You have been assigned the task of figuring out in what order following tasks should be executed given their dependencies on other tasks.

If you look at these tasks and draw a graph then it might look like this.

## Directed acyclic graph

The graph shown above is a “Directed acyclic graph” . In Directed acyclic graphs if you start following the arrow then you should never be able to get to the node from where you started.

Directed acyclic graphs are great at describing problems where a task is dependent on another set of tasks.

We started off with a set of tasks that are dependent on another set of tasks. To get the solution we need to sort the tasks in such a way that first task is not dependent on any task and the next task is only dependent on task previously done. So basically we need to sort the directed acyclic graph such that the prerequisites are done before getting to the next task.

Sorting of directed acyclic graph in the manner described above is called topological sorting .

### TSort

Ruby provides TSort which allows us to implement “topological sorting”. Here is source code or tsort .

Lets write code to find solution to the original problem.

If I execute above code in `ruby 1.9.2` I get following result.

So that is the order in which tasks should be executed .

## How Tsort works

`tsort` requires that following two methods must be implemented.

`#tsort_each_node` - as the name suggests it is used to iterate over all the nodes in the graph. In the above example all the requirements are stored as a hash key . So to iterate over all the nodes we need to go through all the hash keys. And that can be done using `#each_key` method of hash.

`#tsort_each_child` - this method is used to iterate over all the child nodes for the given node. Since this is directed acyclic graph all the child nodes are the dependencies. We stored all the dependencies of a project as an array. So to get the list of all the dependencies for a node all we need to do is `@requirements[name].each`.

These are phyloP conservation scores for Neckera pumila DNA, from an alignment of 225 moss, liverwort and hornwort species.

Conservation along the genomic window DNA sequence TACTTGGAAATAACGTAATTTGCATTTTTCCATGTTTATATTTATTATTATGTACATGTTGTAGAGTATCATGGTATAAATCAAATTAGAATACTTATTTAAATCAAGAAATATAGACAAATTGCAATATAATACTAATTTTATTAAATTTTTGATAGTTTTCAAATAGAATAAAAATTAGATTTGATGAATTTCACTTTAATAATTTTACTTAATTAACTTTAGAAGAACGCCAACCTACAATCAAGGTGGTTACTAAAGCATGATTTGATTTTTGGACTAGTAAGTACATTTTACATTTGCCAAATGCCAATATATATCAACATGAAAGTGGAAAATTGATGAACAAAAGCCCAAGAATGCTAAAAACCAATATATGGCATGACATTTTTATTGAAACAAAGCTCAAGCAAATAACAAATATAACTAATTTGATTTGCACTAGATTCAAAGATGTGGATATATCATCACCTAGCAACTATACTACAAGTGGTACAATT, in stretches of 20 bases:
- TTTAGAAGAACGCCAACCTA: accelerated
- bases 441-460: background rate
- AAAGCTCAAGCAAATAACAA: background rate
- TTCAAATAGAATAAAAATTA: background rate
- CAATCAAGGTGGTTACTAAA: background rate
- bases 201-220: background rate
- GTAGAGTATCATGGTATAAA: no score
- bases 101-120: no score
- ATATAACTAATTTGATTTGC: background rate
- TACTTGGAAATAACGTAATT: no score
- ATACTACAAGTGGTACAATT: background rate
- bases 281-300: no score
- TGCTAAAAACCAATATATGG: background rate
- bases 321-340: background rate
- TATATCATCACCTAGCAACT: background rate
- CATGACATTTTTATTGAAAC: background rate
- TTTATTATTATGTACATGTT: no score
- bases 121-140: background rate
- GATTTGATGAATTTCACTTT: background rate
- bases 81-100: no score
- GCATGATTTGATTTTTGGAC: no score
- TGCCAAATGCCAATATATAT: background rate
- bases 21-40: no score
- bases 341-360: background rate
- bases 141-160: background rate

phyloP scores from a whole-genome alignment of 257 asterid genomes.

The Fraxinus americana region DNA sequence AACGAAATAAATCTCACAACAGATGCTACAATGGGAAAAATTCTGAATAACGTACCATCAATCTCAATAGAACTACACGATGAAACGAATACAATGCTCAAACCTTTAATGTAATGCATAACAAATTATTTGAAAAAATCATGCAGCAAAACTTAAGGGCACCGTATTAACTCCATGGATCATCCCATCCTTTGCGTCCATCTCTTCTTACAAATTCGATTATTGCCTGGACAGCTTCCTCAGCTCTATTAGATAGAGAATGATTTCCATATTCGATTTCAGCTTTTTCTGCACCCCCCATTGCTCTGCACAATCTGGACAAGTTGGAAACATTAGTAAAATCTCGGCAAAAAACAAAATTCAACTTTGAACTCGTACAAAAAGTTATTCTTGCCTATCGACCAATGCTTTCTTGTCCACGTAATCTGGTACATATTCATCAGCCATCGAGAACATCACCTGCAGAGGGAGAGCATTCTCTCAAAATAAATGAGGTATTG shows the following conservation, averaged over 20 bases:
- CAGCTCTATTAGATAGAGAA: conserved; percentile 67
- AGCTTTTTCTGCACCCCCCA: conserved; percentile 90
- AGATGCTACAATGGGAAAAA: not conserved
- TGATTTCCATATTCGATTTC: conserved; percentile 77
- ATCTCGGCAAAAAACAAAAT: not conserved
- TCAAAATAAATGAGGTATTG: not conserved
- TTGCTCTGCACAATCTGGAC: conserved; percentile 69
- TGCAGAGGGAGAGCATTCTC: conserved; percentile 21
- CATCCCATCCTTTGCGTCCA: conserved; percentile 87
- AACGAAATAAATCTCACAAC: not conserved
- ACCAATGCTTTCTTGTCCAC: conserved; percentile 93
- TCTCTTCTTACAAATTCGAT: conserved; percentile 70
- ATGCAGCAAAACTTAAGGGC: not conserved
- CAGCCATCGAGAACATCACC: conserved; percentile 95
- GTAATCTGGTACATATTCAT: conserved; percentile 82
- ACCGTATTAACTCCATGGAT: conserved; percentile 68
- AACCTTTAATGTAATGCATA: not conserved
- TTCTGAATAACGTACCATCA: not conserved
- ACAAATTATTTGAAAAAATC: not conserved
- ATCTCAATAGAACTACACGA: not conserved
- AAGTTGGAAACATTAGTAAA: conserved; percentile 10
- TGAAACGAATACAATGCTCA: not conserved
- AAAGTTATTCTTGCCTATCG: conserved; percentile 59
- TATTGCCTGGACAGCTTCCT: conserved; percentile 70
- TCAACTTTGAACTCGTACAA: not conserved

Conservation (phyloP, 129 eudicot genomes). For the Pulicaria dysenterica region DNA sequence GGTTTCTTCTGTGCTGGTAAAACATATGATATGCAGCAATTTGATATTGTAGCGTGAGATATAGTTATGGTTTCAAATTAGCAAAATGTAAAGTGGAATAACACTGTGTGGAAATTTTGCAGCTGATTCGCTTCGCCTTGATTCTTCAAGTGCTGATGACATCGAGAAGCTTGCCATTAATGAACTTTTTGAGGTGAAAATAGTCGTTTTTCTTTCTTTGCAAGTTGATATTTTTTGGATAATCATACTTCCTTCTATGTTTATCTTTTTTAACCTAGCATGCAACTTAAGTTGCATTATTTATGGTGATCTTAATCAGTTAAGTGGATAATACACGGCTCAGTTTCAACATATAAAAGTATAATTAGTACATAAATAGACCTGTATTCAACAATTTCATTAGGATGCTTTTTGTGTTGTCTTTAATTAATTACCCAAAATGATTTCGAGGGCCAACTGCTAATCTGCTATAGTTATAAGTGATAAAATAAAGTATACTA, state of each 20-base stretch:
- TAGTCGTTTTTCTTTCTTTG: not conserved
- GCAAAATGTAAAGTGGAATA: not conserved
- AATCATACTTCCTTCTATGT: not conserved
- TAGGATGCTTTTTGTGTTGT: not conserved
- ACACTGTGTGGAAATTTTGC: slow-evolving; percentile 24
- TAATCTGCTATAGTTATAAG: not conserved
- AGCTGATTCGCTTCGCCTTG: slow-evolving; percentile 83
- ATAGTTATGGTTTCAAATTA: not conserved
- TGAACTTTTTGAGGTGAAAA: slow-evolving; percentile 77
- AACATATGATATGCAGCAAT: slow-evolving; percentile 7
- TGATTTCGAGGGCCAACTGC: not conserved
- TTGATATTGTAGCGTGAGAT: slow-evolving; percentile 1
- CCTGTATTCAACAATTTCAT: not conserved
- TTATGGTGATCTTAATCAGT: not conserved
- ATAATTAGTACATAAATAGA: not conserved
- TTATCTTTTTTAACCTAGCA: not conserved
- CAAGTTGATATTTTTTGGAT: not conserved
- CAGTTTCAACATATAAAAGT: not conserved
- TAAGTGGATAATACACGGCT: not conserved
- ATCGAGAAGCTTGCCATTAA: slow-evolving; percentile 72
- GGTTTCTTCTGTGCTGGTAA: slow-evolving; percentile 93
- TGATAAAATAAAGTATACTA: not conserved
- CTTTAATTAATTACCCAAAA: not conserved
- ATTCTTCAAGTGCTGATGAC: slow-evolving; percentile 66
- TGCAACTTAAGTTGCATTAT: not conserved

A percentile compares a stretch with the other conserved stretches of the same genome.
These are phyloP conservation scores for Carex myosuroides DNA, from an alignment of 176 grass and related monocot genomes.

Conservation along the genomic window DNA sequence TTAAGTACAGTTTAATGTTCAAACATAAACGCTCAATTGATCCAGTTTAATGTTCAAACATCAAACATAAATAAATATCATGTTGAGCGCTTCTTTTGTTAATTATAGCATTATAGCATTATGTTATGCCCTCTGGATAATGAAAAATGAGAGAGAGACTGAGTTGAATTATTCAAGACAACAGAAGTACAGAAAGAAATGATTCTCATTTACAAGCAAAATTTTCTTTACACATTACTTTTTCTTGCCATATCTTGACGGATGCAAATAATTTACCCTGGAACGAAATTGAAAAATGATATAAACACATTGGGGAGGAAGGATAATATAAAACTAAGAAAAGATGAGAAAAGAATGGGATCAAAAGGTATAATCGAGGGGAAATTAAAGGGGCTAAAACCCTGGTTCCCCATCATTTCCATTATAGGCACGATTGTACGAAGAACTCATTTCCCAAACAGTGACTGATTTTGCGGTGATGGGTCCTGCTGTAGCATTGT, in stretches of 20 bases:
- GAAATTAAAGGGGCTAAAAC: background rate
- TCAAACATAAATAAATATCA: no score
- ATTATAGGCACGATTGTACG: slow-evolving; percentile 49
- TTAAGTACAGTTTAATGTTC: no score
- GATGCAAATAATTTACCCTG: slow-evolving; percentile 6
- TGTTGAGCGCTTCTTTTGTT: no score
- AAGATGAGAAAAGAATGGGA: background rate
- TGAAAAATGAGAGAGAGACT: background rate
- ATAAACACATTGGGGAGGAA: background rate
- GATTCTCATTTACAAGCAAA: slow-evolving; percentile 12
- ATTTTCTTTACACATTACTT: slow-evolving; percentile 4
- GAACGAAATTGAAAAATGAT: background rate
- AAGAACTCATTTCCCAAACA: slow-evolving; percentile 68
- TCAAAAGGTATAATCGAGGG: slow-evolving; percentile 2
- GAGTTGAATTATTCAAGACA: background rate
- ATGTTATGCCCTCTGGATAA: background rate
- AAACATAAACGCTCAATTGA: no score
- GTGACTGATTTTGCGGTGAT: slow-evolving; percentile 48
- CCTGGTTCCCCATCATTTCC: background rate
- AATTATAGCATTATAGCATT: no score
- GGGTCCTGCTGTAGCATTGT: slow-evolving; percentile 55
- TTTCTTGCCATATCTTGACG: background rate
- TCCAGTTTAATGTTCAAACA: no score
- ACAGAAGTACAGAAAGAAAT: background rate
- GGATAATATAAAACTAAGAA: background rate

## Another example

To make things clearer lets try to solve the same problem in a different way.

When I execute the above code this is the result I get

If you look at the code here I am doing exactly the same thing as in the first case.

## Using before and after option

Let’s try to solve the same problem one last time using `before` and `after` option. Here is the code.

Here is the result.

## Sorting of rails initializer

If you have written a rails plugin then you can use code like this

The way rails figures out the exact order in which initializer should be executed is exactly same as I illustrated above. Here is the code from rails.

When Rails boots it invokes a lot of initializers. Rails uses tsort to get the order in which initializers should be invoked. Here is the list of unsorted initializers. After sorting the initializers list is this .

## Where else it is used

Bundler uses tsort to find the order in which gems should be installed.

Tsort can also be used to statically analyze programming code by looking at method dependency graph.

Image source: http://en.wikipedia.org/wiki/Directed_acyclic_graph